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Rumsfeld Confirms Troop Reductions in Germany

US Defense Secretary Donald Rumsfeld has confirmed reports that the US is planning a massive troop reduction in Europe and Asia -- the single largest restructuring of the US military since World War II.

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He's not said how many soldiers will leave

The withdrawal is likely to take several years and will not start in the near future, Rumsfeld told reporters on his flight back to the US after a trip to Europe and Asia.

Altogether, about 70,000 troops and 100,000 civil employees and family members currently stationed in Europe and Asia are expected to be moved elsewhere. As many as two thirds of the 70,000 soldiers stationed in Germany could be affected although Rumsfeld declined to give any numbers. He added that the changes had been discussed with German officials, who had been supportive.

"There will be a shift from Germany, and we've talked to the Germans about that, and some numbers," Rumsfeld said. "They are doing the same thing -- they're also readjusting their forces and they understand that."

President George W. Bush is expected to announce details of the plan Monday during a speech at the Convention of Veterans of Foreign Wars in Cincinnati, Ohio. According to reports, he will say that two-thirds of the reductions will come from Europe.

A senior aid involved in the planning told the Washington Post the president plans to say that the change "is necessary to adapt the nation's military to the demands of the global war on terrorism and to take advantage of new technologies."

German bases to be hard hit

Additionally, two Army divisions currently based in Germany -- the 1st Armored and the 1st Infantry -- could be moved back to the US, the Financial Times stated. However, Germany would still remain the main European operations center for the US military, with the largest number of troops -- home to training facilities and a rapid-reaction force. The shuffle would also include a relocation of the Navy's European headquarters from London to Naples, Italy.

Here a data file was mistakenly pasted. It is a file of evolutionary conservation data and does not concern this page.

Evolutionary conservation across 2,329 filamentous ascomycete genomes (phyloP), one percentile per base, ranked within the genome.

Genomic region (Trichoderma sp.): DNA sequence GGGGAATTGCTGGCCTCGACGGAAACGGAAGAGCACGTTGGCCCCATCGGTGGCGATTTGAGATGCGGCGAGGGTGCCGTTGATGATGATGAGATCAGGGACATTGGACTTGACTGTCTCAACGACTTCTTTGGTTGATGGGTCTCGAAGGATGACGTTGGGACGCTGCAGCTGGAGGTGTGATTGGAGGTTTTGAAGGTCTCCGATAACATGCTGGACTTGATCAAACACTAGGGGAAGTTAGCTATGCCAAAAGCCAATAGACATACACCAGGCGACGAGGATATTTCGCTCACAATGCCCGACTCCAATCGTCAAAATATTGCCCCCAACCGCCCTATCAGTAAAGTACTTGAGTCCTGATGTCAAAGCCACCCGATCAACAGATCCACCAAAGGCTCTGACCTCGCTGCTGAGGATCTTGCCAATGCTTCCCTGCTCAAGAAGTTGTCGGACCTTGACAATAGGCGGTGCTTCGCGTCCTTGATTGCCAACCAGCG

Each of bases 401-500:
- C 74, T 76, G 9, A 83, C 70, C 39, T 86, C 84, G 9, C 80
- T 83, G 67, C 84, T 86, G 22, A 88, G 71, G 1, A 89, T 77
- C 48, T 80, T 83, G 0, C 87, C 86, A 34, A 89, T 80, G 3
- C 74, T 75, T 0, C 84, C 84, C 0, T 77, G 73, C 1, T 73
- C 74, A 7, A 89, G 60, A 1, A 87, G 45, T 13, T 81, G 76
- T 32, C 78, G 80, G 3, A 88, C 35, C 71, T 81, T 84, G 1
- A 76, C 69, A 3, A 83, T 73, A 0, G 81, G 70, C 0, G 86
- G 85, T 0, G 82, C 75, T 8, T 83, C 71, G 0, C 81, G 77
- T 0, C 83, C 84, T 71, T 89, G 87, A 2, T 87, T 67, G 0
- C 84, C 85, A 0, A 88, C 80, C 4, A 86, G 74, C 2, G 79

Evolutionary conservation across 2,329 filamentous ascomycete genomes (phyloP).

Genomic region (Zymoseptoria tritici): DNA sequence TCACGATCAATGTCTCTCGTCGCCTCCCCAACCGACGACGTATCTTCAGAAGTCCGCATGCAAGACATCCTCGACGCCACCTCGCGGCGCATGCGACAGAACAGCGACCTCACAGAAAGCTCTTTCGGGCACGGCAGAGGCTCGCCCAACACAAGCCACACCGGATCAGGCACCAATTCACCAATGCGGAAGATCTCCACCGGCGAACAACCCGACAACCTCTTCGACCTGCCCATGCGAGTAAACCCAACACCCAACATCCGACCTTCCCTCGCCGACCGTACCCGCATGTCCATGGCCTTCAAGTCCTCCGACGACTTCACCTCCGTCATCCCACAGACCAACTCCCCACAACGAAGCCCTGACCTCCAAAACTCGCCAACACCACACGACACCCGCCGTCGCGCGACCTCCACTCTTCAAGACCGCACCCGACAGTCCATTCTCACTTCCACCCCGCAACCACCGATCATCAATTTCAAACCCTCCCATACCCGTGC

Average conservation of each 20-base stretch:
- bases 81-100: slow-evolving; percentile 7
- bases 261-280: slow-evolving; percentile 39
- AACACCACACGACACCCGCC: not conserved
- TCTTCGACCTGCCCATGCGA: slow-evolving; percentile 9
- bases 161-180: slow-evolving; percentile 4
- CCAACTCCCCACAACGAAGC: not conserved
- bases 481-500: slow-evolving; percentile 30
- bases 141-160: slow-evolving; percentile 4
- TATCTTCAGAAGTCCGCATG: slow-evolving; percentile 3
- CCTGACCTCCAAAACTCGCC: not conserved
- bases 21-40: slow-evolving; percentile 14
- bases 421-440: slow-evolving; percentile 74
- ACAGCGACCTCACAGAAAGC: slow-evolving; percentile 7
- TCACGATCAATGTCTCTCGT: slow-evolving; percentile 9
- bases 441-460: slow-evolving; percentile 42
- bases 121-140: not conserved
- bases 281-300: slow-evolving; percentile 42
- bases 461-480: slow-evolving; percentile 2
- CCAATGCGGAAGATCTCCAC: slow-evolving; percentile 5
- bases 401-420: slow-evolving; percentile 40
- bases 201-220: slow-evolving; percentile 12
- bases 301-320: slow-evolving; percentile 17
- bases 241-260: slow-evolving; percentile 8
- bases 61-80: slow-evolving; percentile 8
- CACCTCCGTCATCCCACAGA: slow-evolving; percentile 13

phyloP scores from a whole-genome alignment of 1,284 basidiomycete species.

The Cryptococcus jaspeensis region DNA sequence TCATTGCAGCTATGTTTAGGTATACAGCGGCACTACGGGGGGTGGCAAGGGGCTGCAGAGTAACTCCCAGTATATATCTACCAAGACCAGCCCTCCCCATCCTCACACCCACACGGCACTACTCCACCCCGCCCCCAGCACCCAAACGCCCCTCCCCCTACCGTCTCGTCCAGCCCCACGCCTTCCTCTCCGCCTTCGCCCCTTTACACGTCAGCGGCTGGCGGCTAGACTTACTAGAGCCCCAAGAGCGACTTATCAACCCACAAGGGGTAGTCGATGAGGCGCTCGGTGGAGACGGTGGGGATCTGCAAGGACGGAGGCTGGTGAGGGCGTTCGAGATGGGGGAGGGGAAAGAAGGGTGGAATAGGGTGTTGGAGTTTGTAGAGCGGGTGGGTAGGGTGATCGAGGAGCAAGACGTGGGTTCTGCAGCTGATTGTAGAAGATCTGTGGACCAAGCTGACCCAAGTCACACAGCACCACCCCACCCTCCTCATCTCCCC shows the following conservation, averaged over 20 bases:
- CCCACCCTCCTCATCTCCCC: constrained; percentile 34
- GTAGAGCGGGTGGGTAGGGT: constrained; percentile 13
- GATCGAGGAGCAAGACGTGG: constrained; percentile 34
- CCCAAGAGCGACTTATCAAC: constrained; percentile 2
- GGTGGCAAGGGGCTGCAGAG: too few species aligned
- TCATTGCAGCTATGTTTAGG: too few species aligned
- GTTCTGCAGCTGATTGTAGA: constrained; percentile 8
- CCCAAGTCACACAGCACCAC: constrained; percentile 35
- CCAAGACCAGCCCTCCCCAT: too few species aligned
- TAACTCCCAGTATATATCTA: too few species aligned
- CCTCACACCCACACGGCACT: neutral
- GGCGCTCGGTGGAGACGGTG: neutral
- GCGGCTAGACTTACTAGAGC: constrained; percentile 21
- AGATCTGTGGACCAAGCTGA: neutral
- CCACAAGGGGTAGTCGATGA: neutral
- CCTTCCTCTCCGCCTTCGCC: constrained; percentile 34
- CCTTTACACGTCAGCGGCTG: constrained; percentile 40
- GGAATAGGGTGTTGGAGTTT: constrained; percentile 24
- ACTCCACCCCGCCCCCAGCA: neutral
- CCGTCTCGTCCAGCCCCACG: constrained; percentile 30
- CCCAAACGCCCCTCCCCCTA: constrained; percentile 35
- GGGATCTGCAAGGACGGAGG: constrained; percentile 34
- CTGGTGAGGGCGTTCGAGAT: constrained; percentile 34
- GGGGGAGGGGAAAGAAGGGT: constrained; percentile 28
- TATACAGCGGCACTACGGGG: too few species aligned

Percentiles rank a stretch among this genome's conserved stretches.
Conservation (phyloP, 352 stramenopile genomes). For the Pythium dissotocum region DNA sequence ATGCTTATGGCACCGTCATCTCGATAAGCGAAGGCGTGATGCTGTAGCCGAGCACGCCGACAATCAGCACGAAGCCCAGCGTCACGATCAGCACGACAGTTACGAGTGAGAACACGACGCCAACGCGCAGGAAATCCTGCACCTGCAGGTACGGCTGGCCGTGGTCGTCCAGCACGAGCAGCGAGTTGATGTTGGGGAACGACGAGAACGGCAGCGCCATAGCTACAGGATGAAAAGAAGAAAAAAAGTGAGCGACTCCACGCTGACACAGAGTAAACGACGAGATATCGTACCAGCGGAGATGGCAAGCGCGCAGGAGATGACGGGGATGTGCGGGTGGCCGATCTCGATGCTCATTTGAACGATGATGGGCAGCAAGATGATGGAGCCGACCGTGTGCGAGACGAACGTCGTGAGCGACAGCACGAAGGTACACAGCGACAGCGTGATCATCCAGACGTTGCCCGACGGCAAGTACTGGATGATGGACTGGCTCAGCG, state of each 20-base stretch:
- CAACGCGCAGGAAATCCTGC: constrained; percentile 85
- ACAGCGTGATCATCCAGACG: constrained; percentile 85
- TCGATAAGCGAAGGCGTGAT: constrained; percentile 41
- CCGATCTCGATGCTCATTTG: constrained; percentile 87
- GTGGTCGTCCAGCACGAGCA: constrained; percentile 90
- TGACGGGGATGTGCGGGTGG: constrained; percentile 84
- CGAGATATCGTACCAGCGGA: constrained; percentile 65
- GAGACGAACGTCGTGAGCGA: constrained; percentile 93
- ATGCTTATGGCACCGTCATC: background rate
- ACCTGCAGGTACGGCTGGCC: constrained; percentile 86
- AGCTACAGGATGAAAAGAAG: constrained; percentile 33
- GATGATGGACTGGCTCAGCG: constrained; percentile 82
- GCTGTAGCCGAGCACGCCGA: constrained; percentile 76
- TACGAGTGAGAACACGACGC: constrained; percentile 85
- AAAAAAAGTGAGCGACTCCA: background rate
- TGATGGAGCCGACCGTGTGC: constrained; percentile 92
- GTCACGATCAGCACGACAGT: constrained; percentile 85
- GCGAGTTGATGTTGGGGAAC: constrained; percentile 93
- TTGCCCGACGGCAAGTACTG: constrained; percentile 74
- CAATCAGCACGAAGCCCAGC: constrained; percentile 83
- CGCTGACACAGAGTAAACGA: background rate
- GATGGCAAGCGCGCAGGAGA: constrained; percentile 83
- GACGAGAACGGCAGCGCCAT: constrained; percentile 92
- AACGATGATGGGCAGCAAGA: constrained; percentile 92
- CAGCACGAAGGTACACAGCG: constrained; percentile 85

Polizisten tragen einen Demonstranten von der Zufahrtsstraße zum Hauptquartier der US-Streitkräfte in Stuttgart

Antiwar protesters block the entry gate to the US Forces' European headquarters in Stuttgart, Germany.

Senior Defense Department sources told the Financial Times that the plans were not intended as any sort of punishment for Germany for its stance against the Iraq war. Since entering office, the Bush administration has been preparing a major restructuring of US forces. Indeed, discussions about cuts in Germany have been on the radar for the past two years.

More than 100,000 US soldiers are currently stationed in Europe, including close to 70,000 in Germany. Another 100,000 are located in Asia and the Pacific region, and a total of 150,000 are stationed in Afghanistan and Iraq.

A number of troops are expected to be moved to former Eastern Bloc countries that recently joined the NATO alliance and, in some cases, the EU. The countries include Iraq war supporters Poland and Bulgaria, where costs of maintaining a military operation are considerably cheaper than in Western Europe.

Germany has 'extreme overhead'

Though the news does not come as a revelation, it does indicate the US will begin the expected cuts in the near future. In June, US Army Chief of Staff Peter Schoomaker announced the US would reduce its divisions in Germany, where overhead costs are high, in the course of cutting back on Cold War deployments.

Gen. Schoomaker stressed that the costs to keep troops stationed there were immensely high. "As we redistribute our forces globally we will reduce the amount of divisions in Germany," Schoomaker told reporters.

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